"That's what I love about life: its inexactness. After the Beatles, you would have thought it would have been pretty much impossible for me to follow that and to get anything else going. At least, I thought that. But life is inexact. It doesn't work according to plan. This tour has convinced us that we're a group and I think it has convinced audiences, too. This wasn't just a one-time trip. This is going to be a working band. We'll be back."
            Wings Over America was everything McCartney had hoped for - and much more. Having carried all before them, Wings would have been excused for wanting to rest for a while. But that was not McCartney's intention. No sooner had they returned home from America than he was planning another swift sweep through Europe culminating in three mammoth concerts at London's Empire Pool, Wembley - the conquering heroes being accorded their laurels by an adoring public.
            Before launching themselves on this lap of honor, Paul announced that he was designating a Buddy Holly week to be held during early September. To celebrate the event, Denny Laine issued a single of Holly's It s So Easy/Listen To Me (a prelude to an album, Holly Days, produced by Paul and to be re leased at a later date) and the climax was to be a very exclusive lunch hosted by the McCartneys for numerous rock luminaries including EIton John, Eric Clapton and Roger Daltry. Also present was Holly's producer and co-writer Norman Petty who presented Paul with a rather grisly gift - the cufflinks Holly was wearing when his plane crashed and which had been salvaged from the wreckage. While these events sprang from a genuine regard and affection for the memory of one of rock's greats, they perhaps weren't entirely altruistic. The shrewd Mr McCartney had made a canny business move in 1971 when he purchased the Buddy Holly publishing catalogue, giving him the copyright in such enduring hits as That'll Be The Day, Peggy Sue and Not Fade Away.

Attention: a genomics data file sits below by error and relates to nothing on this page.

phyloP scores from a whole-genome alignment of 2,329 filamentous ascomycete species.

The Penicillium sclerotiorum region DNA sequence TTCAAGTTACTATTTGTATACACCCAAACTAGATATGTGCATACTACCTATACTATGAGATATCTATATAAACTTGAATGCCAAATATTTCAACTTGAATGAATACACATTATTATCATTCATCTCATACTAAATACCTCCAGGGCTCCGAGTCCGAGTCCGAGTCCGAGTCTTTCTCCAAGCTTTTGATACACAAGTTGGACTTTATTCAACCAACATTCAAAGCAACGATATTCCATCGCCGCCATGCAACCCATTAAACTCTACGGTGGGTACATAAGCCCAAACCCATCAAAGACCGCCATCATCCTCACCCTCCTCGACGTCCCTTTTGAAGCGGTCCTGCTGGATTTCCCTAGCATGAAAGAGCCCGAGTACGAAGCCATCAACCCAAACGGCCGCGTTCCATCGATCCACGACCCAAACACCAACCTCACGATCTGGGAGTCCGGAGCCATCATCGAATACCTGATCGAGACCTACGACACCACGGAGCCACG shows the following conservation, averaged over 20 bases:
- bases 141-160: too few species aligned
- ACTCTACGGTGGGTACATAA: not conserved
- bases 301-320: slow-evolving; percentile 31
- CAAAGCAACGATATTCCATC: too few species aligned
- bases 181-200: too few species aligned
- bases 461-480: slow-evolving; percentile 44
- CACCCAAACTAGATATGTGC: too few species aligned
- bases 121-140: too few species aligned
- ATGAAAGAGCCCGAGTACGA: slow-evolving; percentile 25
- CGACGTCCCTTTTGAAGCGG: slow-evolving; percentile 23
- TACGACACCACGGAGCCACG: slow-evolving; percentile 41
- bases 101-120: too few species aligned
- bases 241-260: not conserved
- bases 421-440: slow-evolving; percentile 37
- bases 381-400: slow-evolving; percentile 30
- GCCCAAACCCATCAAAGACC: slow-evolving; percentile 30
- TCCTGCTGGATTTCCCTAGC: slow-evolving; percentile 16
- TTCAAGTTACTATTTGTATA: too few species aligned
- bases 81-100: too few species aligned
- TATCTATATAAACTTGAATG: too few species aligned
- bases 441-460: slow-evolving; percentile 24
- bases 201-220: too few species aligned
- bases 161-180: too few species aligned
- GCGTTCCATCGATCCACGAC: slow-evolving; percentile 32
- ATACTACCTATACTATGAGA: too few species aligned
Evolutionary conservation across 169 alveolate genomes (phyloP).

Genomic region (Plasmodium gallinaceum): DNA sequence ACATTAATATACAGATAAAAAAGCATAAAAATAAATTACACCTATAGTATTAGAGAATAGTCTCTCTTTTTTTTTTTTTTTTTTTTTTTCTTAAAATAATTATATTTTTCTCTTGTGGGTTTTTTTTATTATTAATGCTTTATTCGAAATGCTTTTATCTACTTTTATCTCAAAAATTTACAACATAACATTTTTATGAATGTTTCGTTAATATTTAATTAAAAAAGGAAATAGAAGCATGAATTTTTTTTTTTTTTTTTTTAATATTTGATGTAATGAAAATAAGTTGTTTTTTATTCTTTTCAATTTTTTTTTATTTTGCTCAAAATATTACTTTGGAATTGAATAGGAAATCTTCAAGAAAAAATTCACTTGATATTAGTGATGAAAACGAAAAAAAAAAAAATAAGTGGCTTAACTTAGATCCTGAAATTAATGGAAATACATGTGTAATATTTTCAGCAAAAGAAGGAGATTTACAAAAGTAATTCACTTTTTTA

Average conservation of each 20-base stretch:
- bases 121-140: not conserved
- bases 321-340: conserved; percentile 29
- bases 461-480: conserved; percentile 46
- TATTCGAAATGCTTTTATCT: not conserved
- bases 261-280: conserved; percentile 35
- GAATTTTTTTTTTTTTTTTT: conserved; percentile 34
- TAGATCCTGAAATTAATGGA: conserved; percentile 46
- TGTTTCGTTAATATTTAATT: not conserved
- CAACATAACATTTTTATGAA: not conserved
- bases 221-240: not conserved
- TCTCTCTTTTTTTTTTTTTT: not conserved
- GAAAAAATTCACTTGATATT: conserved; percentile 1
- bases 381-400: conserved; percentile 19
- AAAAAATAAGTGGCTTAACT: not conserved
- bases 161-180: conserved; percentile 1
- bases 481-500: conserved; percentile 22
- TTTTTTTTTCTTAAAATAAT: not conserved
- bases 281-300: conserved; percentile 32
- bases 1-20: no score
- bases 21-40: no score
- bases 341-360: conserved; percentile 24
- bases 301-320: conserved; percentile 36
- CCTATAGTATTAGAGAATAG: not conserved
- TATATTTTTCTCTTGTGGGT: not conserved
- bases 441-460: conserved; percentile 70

Paul seemed to be constantly headline-grabbing in that remarkable summer of '76 - Britain's hottest and most arid in living memory. When the details of the group's mini-tour of the Continent were unveiled it was revealed that in addition to playing Vienna (Austria), Zagreb (Jugoslavia; hailed as the first concert "by a really major rock band in a communist country." Wings also breached the Iron Curtain when Band On The Run was the first rock album to gain official release in Russia) and Munich (Germany) the group would be playing a vast charity concert in St Mark's Square, Venice.
            This was arranged by the United Nations Educational, Scientific and Cultural Organization (UNESCO) to focus attention on the desperate need to raise funds for the restoration of Venice which - due to years of neglect and inundation - was gradually but steadily sinking back into the waters that it had once dominated. A week of concerts had been arranged and artists contributing included Peter Ustinov, Ravi Shankar and Mort Shuman. The authorities wanted to interest young people in the glorious city's fate and approached Wings who instantly - and at rather short notice - agreed to appear. McCartney generously offered to pay for transport and equipment and to give their services free while the organizing committee would foot the bill for hotels, erecting the stage and seating in the Piazza. To help pay for his considerable investment, McCartney hurriedly arranged the gigs in the other three cities. It was hoped to take approximately £54,000 of which, it was estimated, £25,000 would go to the preservation fund after expenses. The primary object, however, was to put Venice in the center of the world stage.
            This was achieved. The media flocked to the city from all over the world (and noted, a trifle gleefully, that the trucks carrying sound equipment to help save the fabric of Venice were so heavy they actually cracked some ancient paving flags!) The historic Piazza San Marco had been zoned to allow a maximum audience of 15,000 people - some paying £10 for their seats - but on the night the hordes overwhelmed the security guards and about twice that number crammed into the square. They were entertained by a tremendous show - not only musically but visually because Wings' lighting crew utilized the beautiful setting to the very best effect. Venice got its publicity and Wings didn't do too badly out of it either.